The protein is called GDF11 and some scientists claim that is can rejuvenate older laboratory animals and make them healthier. Sounds like science fiction, but could it be true?
Several decades ago, in the 1950s, some creative and enterprising scientists connected the circulatory systems of two inbred mice, one of which was old and the second of which was young. The blood from the young mouse seemed to rejuvenate the older mouse. That led to a question: “If blood from younger mouse rejuvenated the older mouse, what was it in the blood that did it?” Further work has landed on GDF11 as the rejuvenating protein, but the experimental path to this protein has been fraught with false starts, bumps, and wrong turns. New work by a team of Harvard University scientists hopes to set the record straight on GDF11.
Work by Harvard stem cell biologist Amy Wagers, cardiologist Richard Lee and the members of their laboratories and their collaborators have discovered that the blood concentrations of GDF11 drop in mice as they age. Such a finding is a correlation, which might be suggestive, but it falls short of proving that GDF11 is an anti-aging protein. However, Wagers and Lee and their colleagues also showed that when older mice are injected with GDF11, the protein partially reverses the thickening of the heart that comes with age. Wagers and her team also showed in two papers that were published in the journal Science that administration of GDF11 can rejuvenate the muscles and brains of older mice.
Wagers’ findings, however, received some push-back in May, 2015. According to Jocelyn Kaiser, writing at the Science web site, David Glass, who works at the Novartis Institutes for Biomedical Research in Cambridge, Massachusetts, and his colleagues have made use of an antibody that specifically binds to GDF11 to detect the protein and measure its concentration in the blood and tissues. Experiments with the anti-GDF11 antibody revealed that blood levels of GDF11 increase as rats and people get older. Also, in the hands of Glass and his team, injected GDF11 protein inhibited muscle regeneration in young mice. Furthermore, work from Steven Houser’s group at Temple University in Philadelphia, Pennsylvania, has shown that injections of GDF11 do not decrease the age-related thickening of the hearts of older mice. Now we have a genuine scientific controversy: so who’s right?
Wagers and Lee have concluded that the specific assay Novartis used to detect GDF11 and a related protein (GDF8 or myostatin) did not work properly. In their own experiments, the combined efforts of the Wagers and Lee teams showed that the main protein detected by the antibody test designed and used by the Glass group is immunoglobulin (antibodies). The levels of antibody proteins in the blood are known to rise in the blood as people get older. As a control, when the Wagers and Lee group used the Novartis-designed test to measure the proteins levels of laboratory mice that do not possess the gene that encodes antibodies, the blood of those mice tested negative. According to Jocelyn Kaiser, these data were published in a paper that appeared in the journal Circulation Research.
Wagers summarized the results of her and Lee’s laboratories, “They actually had very consistent findings to ours with respect to the blood levels of GDF11/8 with the antibody we all used.” However, according to Wagers, “their interpretation was confused by this case of mistaken identity.” To corroborate her point, Wagers cited a recently published study by scientists from the University of California, San Francisco, who found that GDF11/8 blood levels decline as people age, and are low in heart disease patients. These results support the hypothesis that GDF11 has antiaging activity.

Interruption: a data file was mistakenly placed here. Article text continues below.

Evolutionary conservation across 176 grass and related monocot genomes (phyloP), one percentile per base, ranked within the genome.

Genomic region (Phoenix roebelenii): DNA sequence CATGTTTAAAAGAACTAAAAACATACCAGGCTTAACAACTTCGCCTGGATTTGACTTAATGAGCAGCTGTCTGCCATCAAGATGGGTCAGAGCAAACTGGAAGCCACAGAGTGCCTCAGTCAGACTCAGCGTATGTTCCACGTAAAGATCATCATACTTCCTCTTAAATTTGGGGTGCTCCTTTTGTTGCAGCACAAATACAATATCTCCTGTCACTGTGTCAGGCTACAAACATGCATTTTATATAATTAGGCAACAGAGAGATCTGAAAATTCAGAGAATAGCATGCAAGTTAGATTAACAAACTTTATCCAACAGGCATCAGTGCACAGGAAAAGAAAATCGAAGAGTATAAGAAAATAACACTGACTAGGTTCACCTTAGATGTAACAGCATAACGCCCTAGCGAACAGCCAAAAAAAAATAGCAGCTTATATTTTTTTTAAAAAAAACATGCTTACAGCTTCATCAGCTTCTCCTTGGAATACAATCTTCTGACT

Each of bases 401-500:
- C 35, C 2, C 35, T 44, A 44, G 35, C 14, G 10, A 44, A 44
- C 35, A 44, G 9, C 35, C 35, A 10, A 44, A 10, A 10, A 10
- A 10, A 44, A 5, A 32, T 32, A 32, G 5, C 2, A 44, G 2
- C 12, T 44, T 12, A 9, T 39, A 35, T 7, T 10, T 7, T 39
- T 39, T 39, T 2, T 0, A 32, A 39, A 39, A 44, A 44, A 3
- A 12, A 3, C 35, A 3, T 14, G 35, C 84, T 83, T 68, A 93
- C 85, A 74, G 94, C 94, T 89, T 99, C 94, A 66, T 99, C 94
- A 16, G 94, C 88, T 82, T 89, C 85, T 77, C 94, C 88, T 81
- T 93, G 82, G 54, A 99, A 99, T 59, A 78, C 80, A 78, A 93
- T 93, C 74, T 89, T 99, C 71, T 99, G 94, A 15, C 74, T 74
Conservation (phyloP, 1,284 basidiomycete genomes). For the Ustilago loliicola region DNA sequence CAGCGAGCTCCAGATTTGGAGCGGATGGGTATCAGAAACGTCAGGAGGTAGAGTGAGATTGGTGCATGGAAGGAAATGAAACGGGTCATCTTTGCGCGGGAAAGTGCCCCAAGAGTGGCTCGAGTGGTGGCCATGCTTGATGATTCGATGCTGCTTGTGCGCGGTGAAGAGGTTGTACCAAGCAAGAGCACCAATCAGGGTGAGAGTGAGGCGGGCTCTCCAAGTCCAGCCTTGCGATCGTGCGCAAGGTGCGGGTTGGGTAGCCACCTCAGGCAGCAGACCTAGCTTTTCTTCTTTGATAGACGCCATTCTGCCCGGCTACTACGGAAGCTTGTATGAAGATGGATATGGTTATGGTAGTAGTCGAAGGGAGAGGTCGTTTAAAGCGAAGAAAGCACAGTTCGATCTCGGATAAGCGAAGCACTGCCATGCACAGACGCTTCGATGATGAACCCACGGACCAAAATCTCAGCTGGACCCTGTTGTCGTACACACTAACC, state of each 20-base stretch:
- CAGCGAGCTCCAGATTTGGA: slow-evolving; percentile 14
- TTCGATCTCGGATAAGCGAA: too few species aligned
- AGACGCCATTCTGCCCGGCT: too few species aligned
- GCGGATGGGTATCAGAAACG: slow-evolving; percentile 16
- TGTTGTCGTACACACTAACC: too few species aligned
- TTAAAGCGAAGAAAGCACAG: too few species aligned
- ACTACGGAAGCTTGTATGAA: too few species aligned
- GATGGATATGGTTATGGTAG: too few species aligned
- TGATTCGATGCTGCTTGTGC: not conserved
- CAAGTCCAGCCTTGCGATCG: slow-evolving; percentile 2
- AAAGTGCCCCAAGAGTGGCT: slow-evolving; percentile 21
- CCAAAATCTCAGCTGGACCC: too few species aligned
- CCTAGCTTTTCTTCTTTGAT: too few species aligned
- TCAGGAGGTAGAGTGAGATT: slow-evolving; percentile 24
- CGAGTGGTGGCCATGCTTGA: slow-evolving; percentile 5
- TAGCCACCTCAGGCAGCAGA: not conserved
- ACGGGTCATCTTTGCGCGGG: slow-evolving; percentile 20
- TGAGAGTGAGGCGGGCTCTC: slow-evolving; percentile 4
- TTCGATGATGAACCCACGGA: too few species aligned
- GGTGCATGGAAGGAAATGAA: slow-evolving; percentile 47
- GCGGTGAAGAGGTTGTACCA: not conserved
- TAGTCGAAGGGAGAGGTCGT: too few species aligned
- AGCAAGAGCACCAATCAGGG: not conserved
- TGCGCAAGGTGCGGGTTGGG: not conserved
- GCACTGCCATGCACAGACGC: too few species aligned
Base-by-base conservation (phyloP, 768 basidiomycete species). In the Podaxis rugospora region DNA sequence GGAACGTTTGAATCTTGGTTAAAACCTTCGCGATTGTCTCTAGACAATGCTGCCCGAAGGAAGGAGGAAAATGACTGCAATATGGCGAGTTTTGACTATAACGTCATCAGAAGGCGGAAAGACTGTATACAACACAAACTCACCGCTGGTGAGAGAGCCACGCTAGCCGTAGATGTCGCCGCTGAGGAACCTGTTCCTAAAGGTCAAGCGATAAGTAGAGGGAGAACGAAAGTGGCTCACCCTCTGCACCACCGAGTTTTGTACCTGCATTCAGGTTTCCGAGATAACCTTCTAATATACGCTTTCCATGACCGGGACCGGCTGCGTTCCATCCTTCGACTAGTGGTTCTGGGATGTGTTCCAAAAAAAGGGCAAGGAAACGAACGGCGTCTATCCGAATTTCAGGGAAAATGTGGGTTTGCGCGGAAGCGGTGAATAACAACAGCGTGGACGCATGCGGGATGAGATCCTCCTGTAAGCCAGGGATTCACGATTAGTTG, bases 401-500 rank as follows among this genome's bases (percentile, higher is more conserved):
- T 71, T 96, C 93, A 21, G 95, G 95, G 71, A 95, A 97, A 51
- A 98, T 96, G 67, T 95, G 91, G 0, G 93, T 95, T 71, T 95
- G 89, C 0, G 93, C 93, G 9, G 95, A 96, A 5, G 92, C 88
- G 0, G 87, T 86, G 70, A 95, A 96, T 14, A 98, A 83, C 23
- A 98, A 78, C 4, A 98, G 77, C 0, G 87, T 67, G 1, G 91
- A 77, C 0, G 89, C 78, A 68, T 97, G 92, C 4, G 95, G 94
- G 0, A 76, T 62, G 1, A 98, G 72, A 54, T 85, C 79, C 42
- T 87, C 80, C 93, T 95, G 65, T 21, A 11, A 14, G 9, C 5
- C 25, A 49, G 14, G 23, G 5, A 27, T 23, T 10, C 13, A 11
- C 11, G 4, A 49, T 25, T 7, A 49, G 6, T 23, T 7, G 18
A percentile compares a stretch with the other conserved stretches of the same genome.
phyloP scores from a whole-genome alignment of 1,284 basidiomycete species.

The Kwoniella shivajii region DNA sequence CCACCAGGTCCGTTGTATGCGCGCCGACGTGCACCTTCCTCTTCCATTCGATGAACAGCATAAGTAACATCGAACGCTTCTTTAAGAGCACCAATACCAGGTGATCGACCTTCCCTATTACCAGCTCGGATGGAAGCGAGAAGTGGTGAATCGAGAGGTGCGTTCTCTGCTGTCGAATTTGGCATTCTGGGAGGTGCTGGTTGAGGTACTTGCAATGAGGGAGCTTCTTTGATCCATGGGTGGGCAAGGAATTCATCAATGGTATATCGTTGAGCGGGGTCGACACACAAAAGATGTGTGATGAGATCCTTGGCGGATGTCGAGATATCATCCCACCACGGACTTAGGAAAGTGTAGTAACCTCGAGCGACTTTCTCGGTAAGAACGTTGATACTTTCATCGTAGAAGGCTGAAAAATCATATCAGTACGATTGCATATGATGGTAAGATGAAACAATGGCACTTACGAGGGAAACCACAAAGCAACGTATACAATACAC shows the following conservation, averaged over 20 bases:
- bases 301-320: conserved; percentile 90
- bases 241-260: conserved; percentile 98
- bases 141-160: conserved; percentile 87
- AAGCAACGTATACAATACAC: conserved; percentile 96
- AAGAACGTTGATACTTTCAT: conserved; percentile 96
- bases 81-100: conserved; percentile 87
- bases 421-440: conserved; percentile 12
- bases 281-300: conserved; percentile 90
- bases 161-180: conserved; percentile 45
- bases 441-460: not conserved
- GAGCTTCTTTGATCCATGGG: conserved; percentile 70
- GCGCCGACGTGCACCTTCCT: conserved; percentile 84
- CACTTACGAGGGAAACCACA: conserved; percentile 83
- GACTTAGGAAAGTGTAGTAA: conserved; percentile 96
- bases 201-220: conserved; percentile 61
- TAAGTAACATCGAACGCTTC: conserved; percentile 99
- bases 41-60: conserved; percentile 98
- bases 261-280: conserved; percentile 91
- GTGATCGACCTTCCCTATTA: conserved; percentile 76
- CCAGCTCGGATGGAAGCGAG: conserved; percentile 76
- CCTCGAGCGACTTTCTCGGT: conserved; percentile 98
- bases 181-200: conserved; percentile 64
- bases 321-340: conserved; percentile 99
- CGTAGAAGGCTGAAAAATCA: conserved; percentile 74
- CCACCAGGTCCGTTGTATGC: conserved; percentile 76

The Harvard team’s paper also examined the results from the Houser laboratory. According to Wagers, Houser and his colleagues utilized commercially purchased GDF11, and this source of protein can vary in activity and levels. Wagers noted that it “wasn’t something that affected us early on, but we figured out it was an issue. The variability of commercially purchased GDF11 might explain why Houser and his colleagues were unable to see any results from injected GDF11. Houser and his team were quite careful to make sure that they injected the same dose of GDF11 as the Wagers and Lee. However, Wagers pointed out that if only a fraction of the protein was as active as the protein used by Wagers and Lee, then it is likely that Houser and his group actually used a lower effective dose than the Harvard group. Lee has also noted that he and his group have data that suggests that the GDF11 dose they used was actually higher than they initially thought.
Wagers and others also showed that daily injections of GDF11 can shrink heart muscle in both old and new mice, and, incredibly, the mice also lost weight. “We don’t have much insight into that right now, but we’re looking into it,” Wagers says. Wagers suspects that GDF11 only works within a particular therapeutic concentration, outside of which is will not work and above which it might cause side effects that are harmful.
What does the competition think? Houser thinks that Wager and Lee are probably correct that at least one of the assays used by the Novartis team to measure GDF11 detected immunoglobulin. However, both Houser David Glass have pointed out that the Novartis team used a different GDF11 detection assay whose accuracy was not challenged by the work in this new paper.
Houser remains sanguine about finding molecules that can delay aging. “I’m going to be 65 in a couple months. I’d love to have something that improves my heart, brain, and muscle function,” said Houser. “I think the field is going to figure this out and this is another piece of the puzzle.”
The jury is still out when it comes to GDF11, but Wagers and Lee have made a positive contribution to a robust and thrillingly interesting scientific discussion.